My Car Quest

December 2, 2021

OTAS/Lombardi Grand Prix Cars In Pennsylvania

by Robert Maselko –

Francis Lombardi was a World War I flying ace from Genoa who began building aircraft in 1938. After World War II, he diversified into automotive coachwork, making special variations of standard FIAT models in very small numbers. For example, Pope Paul VI used a Lombardi-modified FIAT 2100 Berlina Lusso for public appearances in the early 1960s.

OTAS/Lombardi Grand Prix

In March 1968, Francis Lombardi surprised the European press at the Geneva Motor Show with a low slung sports coupe using the FIAT 850 Berlina Speciale floorpan and mechanical components. According to Britain’s Car magazine, “…it was left to little-known Francis Lombardi way over in the far corner to show what an impact good, clean, simply proportioned design can really make.” The car was styled in-house by Giuseppe Rinaldi.

OTAS/Lombardi Grand Prix

OTAS/Lombardi Grand Prix

Rather than one-offs, Lombardi put the diminutive Grand Prix into series production at his workshop in Vercelli, just outside Torino. This involved using a mix of components in body construction: a modified floor and some intermediate panels from FIAT, some hand-fabricated pieces, and bespoke die-stamped exterior panels. The entire unibody was steel except for the rear fascia, dashboard, and headlight buckets, which were rendered in fiberglass.

OTAS/Lombardi Grand Prix

Initially badged as the Lombardi Grand Prix and offered with the standard 843 cc 43 HP engine, the car quickly caught the attention of Italian tuners. Franco Giannini formed a joint venture with Lombardi, Officina Trasformazioni Automobili Sportive (OTAS), to market the car outside Italy. These cars featured the Giannini tuned 981cc engine.

OTAS/Lombardi Grand Prix

Carlo Abarth & Company developed his version of the car. Although some (early?) cars were sold with the 1000OT engine, Mario Colucci fit the 86 HP 1280cc engine from the 850/1300 Coupe transforming it into the potent Scorpione. And to top it off, Abarth and Colucci developed the hot Scorpione SS, which was a very different car: coil-over front suspension, unique tubular trailing arms in the rear, Abarth gearbox, half shafts with CV joints, four wheel disc brakes, and twin 32 mm side-draft Webers. This version produced 100 HP and was good for a 115 MPH top speed.

OTAS/Lombardi Grand Prix

OTAS/Lombardi Grand Prix

By now, the American FIAT-Abarth specialists were interested. John Rich of Glendale, California, brought over a Scorpione and lent it to a few enthusiast magazines for testing. The overwhelmingly positive reception led to an order for 65 OTAS cars. To get them around the American emission regulations, OTAS fit the 817cc engine for U.S.-bound cars. Engines less than 50 cubic inch displacement did not require emission controls, and John Rich was happy to sell you one of his own tuned engines!

OTAS/Lombardi Grand Prix

OTAS/Lombardi Grand Prix

On the East coast, Al Cosentino imported a few Scorpiones, displaying one at the 1970 New York International Automobile Show. Siata International of Newark, New Jersey displayed a pair of cars at the same show, and managed to import an additional nine examples of the OTAS with 1000cc Giannini engine (badged “Tigre”) before the EPA caught on and stopped the venture.

OTAS/Lombardi Grand Prix

Production of the Grand Prix ended in 1971. Francis Lombardi returned to building one-offs, including a few NSU and VW-based cars. He retired in 1976, and passed away March 5, 1983. 

OTAS/Lombardi Grand Prix

OTAS/Lombardi Grand Prix

OTAS/Lombardi Grand Prix

At Le Belle Macchine d’Italia, Saturday, June 30, 2012, we were fortunate to have three Lombardi automobiles present. There were two John Rich imported OTAS cars, a red one belonging to Don Meluzio of York, Pennsylvania, and a yellow one belonging to Rob Maselko of Wharton, New Jersey. In addition, there was one privately imported Lombardi Grand Prix belonging to Haz Neuman of Whiteford, Maryland. This beautifully restored example took first place in the FIAT category. Congratulations Haz!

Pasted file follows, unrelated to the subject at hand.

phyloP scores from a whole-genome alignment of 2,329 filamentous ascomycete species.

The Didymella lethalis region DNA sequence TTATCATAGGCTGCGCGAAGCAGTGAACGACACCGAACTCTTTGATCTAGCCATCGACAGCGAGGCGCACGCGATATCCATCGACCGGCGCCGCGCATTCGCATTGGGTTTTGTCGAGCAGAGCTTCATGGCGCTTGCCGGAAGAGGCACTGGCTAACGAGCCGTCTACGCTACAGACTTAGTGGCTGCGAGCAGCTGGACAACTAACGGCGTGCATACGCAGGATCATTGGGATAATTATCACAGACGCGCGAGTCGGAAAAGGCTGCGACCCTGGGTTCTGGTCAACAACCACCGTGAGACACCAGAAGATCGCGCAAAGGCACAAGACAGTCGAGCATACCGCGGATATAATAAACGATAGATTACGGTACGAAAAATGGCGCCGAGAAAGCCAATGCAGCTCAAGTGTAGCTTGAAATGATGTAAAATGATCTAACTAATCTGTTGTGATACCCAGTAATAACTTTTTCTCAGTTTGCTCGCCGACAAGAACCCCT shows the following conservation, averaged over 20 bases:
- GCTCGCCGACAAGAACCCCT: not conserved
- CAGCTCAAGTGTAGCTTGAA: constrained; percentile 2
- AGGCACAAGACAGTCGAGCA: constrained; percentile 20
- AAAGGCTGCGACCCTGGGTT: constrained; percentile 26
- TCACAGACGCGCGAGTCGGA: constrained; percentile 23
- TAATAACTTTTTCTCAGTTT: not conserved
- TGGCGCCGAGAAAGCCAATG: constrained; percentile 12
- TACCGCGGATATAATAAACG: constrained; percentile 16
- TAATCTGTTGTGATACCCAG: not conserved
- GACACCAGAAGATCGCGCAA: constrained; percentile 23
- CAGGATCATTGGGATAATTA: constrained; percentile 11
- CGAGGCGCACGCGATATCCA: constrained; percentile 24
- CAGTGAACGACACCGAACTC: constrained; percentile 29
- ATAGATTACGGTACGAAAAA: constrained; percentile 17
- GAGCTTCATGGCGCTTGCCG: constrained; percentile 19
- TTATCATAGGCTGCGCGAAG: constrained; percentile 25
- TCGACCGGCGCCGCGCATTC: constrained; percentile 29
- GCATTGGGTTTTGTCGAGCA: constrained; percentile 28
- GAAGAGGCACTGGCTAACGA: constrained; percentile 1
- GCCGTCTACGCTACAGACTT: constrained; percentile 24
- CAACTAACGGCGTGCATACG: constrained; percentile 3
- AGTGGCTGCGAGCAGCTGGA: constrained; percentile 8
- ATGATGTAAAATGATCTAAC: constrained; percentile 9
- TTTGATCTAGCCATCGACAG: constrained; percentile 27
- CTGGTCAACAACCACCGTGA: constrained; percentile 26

Let us know what you think in the Comments.

My thanks to John Wiley for the photos and to Don Meluzio for introducing me to Robert Maselko who has done a great job educating me.

Robert Maselko grew up in the heart of European car imports: northeastern New Jersey. He is an historian and collector of etceterinis, microcars, and Triumphs.



OTAS/Lombardi Grand Prix

This article was originally published in July 2012.
OTAS/Lombardi Grand Prix Cars In Pennsylvania
Article Name
OTAS/Lombardi Grand Prix Cars In Pennsylvania
In March 1968, Francis Lombardi surprised the European press at the Geneva Motor Show with a low slung sports coupe using the FIAT 850 Berlina Speciale floorpan and mechanical components.


  1. Grifo4me says

    Neat little cars I remember seeing a few of these for sale in California, but could never fit in one?

  2. I am sure I would not fit. They look like an interesting alternative to an Abarth – more rare and certainly less known.

  3. Just a note to let you know how much I enjoyed your information. My husband was John Rich and he really loved, loved, the Italian cars. Our dealership was all ways busy after 5:00p.m. with all the shop talk. Fiat is really making a come back.

    Jo Rich

    • Don Meluzio says

      Wow, I just happened to take a look at this article again, and noted you recently made a post. Your husband was a legend for all of us OTAS guys. I’d love to talk to you sometime, you must have 100s of stories. So glad you liked the article

      • Dear Don:
        You got it right, 100 plus stories. In our shop there was all ways something going on. Especially around
        5:00p.m. shop talk was a favorite for everyone. I have kept up with the car gang and right now I am the
        Social Director for a company in La Canada, Ca. and once a month we have a breakfast/coffee and cars
        get together. People from all over come. I am in my glory, cars has been my second love and sometimes
        the voice of my husband just seems to be in the back ground.
        Stay well and happy and nice hearing from you.
        Jo Rich

    • Larry Baxter says

      Hi Jo,
      I owned the orange OTAS that John put into auto Expo LA twice around 1968 and 69. This was the one with the spoiler on the front end that was constantly being rebuilt as it was only a few inched above the road. The car was definitely a head turner, and an outstanding handler. I had PBS put a turbo motor in it, and while working for Northrop corp, was assigned to some projects at Palmdale airport. Driving over the mountain from La Canada, I was constantly (like every morning) being challenged by what seemed to be the local Porche club. They tried but could never catch me. When the OTAS caught fire from the fuel line working its way out of the carburetor, I bought the Black Lancia Scorpion, with the cut out rear panels. THOSE WERE THE DAYS.
      kindest regards,
      Larry Baxter

  4. Robert Maselko says